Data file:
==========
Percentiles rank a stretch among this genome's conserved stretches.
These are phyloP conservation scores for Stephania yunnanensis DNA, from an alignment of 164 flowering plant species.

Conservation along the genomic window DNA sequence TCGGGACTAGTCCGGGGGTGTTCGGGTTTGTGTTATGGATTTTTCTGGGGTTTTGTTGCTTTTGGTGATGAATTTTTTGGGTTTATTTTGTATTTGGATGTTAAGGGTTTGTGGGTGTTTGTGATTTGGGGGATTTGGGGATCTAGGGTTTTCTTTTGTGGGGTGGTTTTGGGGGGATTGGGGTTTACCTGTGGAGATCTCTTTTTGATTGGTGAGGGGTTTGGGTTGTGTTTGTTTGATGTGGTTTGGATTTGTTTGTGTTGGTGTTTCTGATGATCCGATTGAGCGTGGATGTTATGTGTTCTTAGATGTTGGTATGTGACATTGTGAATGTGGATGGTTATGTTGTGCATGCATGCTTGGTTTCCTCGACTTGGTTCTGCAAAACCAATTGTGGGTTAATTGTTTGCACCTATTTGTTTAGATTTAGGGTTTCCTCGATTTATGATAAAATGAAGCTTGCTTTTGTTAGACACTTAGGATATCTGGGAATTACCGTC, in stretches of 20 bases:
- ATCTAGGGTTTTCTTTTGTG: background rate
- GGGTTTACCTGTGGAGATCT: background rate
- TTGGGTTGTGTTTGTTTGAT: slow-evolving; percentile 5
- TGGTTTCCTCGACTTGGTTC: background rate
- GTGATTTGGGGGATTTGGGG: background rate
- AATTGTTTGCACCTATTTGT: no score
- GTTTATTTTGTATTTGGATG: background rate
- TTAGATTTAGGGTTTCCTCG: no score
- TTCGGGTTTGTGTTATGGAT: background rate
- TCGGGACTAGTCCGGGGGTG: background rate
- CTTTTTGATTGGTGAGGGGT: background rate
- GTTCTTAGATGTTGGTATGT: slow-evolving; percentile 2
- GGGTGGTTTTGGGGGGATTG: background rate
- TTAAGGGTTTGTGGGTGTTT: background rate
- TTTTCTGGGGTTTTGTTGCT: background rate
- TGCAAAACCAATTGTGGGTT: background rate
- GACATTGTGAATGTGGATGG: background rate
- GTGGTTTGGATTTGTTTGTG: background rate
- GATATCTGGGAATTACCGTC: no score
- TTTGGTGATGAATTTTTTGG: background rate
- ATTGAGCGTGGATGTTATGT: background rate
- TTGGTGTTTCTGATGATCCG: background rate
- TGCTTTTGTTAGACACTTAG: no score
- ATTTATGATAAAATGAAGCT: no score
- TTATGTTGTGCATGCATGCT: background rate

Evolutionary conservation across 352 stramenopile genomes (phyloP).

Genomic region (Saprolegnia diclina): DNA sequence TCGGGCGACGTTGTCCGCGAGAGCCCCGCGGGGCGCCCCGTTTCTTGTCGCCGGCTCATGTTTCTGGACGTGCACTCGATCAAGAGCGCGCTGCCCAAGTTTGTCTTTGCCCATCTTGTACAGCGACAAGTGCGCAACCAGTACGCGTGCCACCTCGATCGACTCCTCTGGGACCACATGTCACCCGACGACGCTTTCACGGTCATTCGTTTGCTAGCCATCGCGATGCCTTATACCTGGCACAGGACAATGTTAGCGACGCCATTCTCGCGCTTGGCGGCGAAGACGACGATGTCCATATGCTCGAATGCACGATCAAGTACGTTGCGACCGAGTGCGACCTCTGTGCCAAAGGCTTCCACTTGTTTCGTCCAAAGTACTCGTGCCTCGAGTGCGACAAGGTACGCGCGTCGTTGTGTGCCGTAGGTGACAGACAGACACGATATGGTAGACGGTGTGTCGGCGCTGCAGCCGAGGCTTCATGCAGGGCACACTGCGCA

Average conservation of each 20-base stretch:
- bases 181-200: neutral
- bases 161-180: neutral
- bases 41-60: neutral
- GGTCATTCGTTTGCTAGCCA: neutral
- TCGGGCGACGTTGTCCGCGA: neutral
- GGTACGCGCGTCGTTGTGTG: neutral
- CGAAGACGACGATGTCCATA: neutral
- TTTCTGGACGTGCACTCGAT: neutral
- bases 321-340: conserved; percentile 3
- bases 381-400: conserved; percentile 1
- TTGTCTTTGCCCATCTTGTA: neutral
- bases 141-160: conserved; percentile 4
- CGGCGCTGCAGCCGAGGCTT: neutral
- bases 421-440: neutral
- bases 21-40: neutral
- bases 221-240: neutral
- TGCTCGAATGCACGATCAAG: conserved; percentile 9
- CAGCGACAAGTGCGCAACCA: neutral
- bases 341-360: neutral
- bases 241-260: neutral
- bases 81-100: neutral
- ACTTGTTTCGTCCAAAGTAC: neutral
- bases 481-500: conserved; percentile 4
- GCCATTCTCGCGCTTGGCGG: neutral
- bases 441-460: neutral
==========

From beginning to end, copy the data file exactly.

Percentiles rank a stretch among this genome's conserved stretches.
These are phyloP conservation scores for Stephania yunnanensis DNA, from an alignment of 164 flowering plant species.

Conservation along the genomic window DNA sequence TCGGGACTAGTCCGGGGGTGTTCGGGTTTGTGTTATGGATTTTTCTGGGGTTTTGTTGCTTTTGGTGATGAATTTTTTGGGTTTATTTTGTATTTGGATGTTAAGGGTTTGTGGGTGTTTGTGATTTGGGGGATTTGGGGATCTAGGGTTTTCTTTTGTGGGGTGGTTTTGGGGGGATTGGGGTTTACCTGTGGAGATCTCTTTTTGATTGGTGAGGGGTTTGGGTTGTGTTTGTTTGATGTGGTTTGGATTTGTTTGTGTTGGTGTTTCTGATGATCCGATTGAGCGTGGATGTTATGTGTTCTTAGATGTTGGTATGTGACATTGTGAATGTGGATGGTTATGTTGTGCATGCATGCTTGGTTTCCTCGACTTGGTTCTGCAAAACCAATTGTGGGTTAATTGTTTGCACCTATTTGTTTAGATTTAGGGTTTCCTCGATTTATGATAAAATGAAGCTTGCTTTTGTTAGACACTTAGGATATCTGGGAATTACCGTC, in stretches of 20 bases:
- ATCTAGGGTTTTCTTTTGTG: background rate
- GGGTTTACCTGTGGAGATCT: background rate
- TTGGGTTGTGTTTGTTTGAT: slow-evolving; percentile 5
- TGGTTTCCTCGACTTGGTTC: background rate
- GTGATTTGGGGGATTTGGGG: background rate
- AATTGTTTGCACCTATTTGT: no score
- GTTTATTTTGTATTTGGATG: background rate
- TTAGATTTAGGGTTTCCTCG: no score
- TTCGGGTTTGTGTTATGGAT: background rate
- TCGGGACTAGTCCGGGGGTG: background rate
- CTTTTTGATTGGTGAGGGGT: background rate
- GTTCTTAGATGTTGGTATGT: slow-evolving; percentile 2
- GGGTGGTTTTGGGGGGATTG: background rate
- TTAAGGGTTTGTGGGTGTTT: background rate
- TTTTCTGGGGTTTTGTTGCT: background rate
- TGCAAAACCAATTGTGGGTT: background rate
- GACATTGTGAATGTGGATGG: background rate
- GTGGTTTGGATTTGTTTGTG: background rate
- GATATCTGGGAATTACCGTC: no score
- TTTGGTGATGAATTTTTTGG: background rate
- ATTGAGCGTGGATGTTATGT: background rate
- TTGGTGTTTCTGATGATCCG: background rate
- TGCTTTTGTTAGACACTTAG: no score
- ATTTATGATAAAATGAAGCT: no score
- TTATGTTGTGCATGCATGCT: background rate

Evolutionary conservation across 352 stramenopile genomes (phyloP).

Genomic region (Saprolegnia diclina): DNA sequence TCGGGCGACGTTGTCCGCGAGAGCCCCGCGGGGCGCCCCGTTTCTTGTCGCCGGCTCATGTTTCTGGACGTGCACTCGATCAAGAGCGCGCTGCCCAAGTTTGTCTTTGCCCATCTTGTACAGCGACAAGTGCGCAACCAGTACGCGTGCCACCTCGATCGACTCCTCTGGGACCACATGTCACCCGACGACGCTTTCACGGTCATTCGTTTGCTAGCCATCGCGATGCCTTATACCTGGCACAGGACAATGTTAGCGACGCCATTCTCGCGCTTGGCGGCGAAGACGACGATGTCCATATGCTCGAATGCACGATCAAGTACGTTGCGACCGAGTGCGACCTCTGTGCCAAAGGCTTCCACTTGTTTCGTCCAAAGTACTCGTGCCTCGAGTGCGACAAGGTACGCGCGTCGTTGTGTGCCGTAGGTGACAGACAGACACGATATGGTAGACGGTGTGTCGGCGCTGCAGCCGAGGCTTCATGCAGGGCACACTGCGCA

Average conservation of each 20-base stretch:
- bases 181-200: neutral
- bases 161-180: neutral
- bases 41-60: neutral
- GGTCATTCGTTTGCTAGCCA: neutral
- TCGGGCGACGTTGTCCGCGA: neutral
- GGTACGCGCGTCGTTGTGTG: neutral
- CGAAGACGACGATGTCCATA: neutral
- TTTCTGGACGTGCACTCGAT: neutral
- bases 321-340: conserved; percentile 3
- bases 381-400: conserved; percentile 1
- TTGTCTTTGCCCATCTTGTA: neutral
- bases 141-160: conserved; percentile 4
- CGGCGCTGCAGCCGAGGCTT: neutral
- bases 421-440: neutral
- bases 21-40: neutral
- bases 221-240: neutral
- TGCTCGAATGCACGATCAAG: conserved; percentile 9
- CAGCGACAAGTGCGCAACCA: neutral
- bases 341-360: neutral
- bases 241-260: neutral
- bases 81-100: neutral
- ACTTGTTTCGTCCAAAGTAC: neutral
- bases 481-500: conserved; percentile 4
- GCCATTCTCGCGCTTGGCGG: neutral
- bases 441-460: neutral